To that, I would add that we already have a term that embraces all forms of non-monogamy – and that term is, well, non-monogamy. A friend of mine recently pointed out that when talking about her poly (etc.) life choices, she prefers the longer term “ethical non-monogamy” for accuracy’s sake, and as an accuracy whore I must agree with her; cheating is definitely non-monogamous, and also definitely not the kind of thing I feel should be included under the broad spectrum of above-board non-monogamous relationships.

I think many people (myself included) use the term “poly” in casual conversation to indicate a wide range of ethical non-monogamous relationship styles, many of which are not polyamory, properly speaking. I mean, tons of polyamorous folks enjoy casual hookups, lightweight romantic relationships, long-distance lovers and so forth – and not every one of those relationships will include True Love. So if we stick with the technical definition of polyamory, as in many loves, then a lot of what poly-identified folks do is not strictly polyamorous at all. Or perhaps, rather than being polyamorous in all instances, those individuals may be polyamorous in some situations and polysexual in others. Not that there’s anything wrong with that. Hey-ho, polysexual, here we go.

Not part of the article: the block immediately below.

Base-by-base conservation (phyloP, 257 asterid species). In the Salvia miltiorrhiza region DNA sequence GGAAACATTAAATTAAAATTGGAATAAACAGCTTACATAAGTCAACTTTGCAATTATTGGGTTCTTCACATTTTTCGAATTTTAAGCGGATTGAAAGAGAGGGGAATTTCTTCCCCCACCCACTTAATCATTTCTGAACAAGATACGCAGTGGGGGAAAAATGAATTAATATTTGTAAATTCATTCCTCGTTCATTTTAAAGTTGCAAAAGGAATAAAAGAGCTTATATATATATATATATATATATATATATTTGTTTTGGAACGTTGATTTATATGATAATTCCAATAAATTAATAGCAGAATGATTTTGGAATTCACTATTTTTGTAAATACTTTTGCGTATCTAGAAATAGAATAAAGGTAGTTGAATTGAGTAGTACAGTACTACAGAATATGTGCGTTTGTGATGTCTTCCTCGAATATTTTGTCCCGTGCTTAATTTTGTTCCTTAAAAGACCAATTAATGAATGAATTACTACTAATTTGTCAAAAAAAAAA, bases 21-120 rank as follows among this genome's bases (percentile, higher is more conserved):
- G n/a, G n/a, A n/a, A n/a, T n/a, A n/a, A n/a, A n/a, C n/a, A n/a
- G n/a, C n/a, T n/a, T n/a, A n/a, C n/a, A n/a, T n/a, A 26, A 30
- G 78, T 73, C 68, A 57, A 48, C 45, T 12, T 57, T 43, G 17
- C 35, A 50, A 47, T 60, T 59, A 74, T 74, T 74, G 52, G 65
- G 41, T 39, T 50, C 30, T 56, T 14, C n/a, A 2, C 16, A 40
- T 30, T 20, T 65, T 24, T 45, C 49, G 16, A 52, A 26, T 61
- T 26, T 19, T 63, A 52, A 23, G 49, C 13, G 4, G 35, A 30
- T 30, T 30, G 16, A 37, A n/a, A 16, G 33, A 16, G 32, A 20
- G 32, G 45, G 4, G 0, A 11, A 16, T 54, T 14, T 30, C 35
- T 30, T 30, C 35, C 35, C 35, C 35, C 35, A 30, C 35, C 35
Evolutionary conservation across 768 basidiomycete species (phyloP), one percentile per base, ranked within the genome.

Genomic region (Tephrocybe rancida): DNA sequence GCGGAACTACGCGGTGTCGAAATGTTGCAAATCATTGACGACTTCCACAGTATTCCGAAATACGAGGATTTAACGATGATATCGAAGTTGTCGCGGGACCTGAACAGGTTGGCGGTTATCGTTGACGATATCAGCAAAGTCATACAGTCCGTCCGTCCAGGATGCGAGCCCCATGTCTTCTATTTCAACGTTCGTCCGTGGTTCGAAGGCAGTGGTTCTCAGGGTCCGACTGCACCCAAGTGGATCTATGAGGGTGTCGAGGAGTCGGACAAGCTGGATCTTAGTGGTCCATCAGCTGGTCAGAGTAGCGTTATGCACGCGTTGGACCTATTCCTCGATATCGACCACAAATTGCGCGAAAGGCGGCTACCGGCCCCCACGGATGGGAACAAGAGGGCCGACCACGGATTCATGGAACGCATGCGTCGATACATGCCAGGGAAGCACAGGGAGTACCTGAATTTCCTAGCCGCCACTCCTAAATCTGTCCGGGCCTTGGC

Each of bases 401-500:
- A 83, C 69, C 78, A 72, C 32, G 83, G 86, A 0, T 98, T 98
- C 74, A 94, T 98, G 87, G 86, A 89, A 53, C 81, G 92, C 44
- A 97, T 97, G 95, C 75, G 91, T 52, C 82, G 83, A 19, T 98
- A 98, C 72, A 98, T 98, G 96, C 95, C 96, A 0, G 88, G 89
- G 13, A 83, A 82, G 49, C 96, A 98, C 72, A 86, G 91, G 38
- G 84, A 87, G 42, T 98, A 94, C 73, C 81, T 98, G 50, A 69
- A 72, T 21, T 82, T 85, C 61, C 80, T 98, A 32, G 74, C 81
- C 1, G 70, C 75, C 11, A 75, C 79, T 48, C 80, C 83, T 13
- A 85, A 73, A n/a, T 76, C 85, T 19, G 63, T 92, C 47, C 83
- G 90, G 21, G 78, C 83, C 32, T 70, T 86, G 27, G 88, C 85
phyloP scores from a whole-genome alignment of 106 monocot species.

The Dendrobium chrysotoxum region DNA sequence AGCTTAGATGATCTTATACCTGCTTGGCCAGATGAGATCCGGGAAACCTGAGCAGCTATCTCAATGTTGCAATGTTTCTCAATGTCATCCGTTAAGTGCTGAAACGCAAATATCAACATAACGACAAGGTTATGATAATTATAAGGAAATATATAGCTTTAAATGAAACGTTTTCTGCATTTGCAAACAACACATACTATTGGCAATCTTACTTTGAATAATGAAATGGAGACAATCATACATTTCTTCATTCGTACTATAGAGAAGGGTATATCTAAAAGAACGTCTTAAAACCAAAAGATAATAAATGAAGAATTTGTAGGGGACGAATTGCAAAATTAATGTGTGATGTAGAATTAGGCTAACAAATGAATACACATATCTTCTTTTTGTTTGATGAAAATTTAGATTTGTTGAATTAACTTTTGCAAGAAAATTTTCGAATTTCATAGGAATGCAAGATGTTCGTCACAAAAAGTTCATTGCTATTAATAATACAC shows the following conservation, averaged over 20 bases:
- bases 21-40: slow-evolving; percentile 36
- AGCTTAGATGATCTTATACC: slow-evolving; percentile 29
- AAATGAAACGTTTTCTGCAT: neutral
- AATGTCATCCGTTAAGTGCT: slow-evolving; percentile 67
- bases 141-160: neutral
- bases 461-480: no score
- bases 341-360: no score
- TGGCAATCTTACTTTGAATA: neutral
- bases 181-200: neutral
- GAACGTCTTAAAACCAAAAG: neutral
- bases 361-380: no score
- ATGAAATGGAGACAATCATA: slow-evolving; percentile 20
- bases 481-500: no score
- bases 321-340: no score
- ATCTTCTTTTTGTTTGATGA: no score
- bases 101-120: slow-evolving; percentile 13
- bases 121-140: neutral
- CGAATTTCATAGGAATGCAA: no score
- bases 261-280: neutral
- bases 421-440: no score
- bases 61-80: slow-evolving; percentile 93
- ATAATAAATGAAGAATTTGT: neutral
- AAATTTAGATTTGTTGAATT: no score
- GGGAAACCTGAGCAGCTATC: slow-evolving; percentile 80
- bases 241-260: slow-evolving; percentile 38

As a quick aside from the terminology discussion, I thought I’d post a link here to my first-ever cover story. I’m featured this week on the cover of Ottawa’s queer newspaper, the Capital Xtra!, in an article that talks about my approach to teaching about non-monogamy and general sexuality stuff. It’s a fun read, and the photo is a cool one – it was quite a last-minute rush to recruit all the owners of the hands that appear in it, but we all had tons of fun contorting ourselves in my living room to show the hands without the people. Good times! I’ll be giving two workshops in Ottawa next week at Venus Envy, one on non-monogamy and one on fisting; check my Workshops tab for more details if you’re interested, and do pass the word!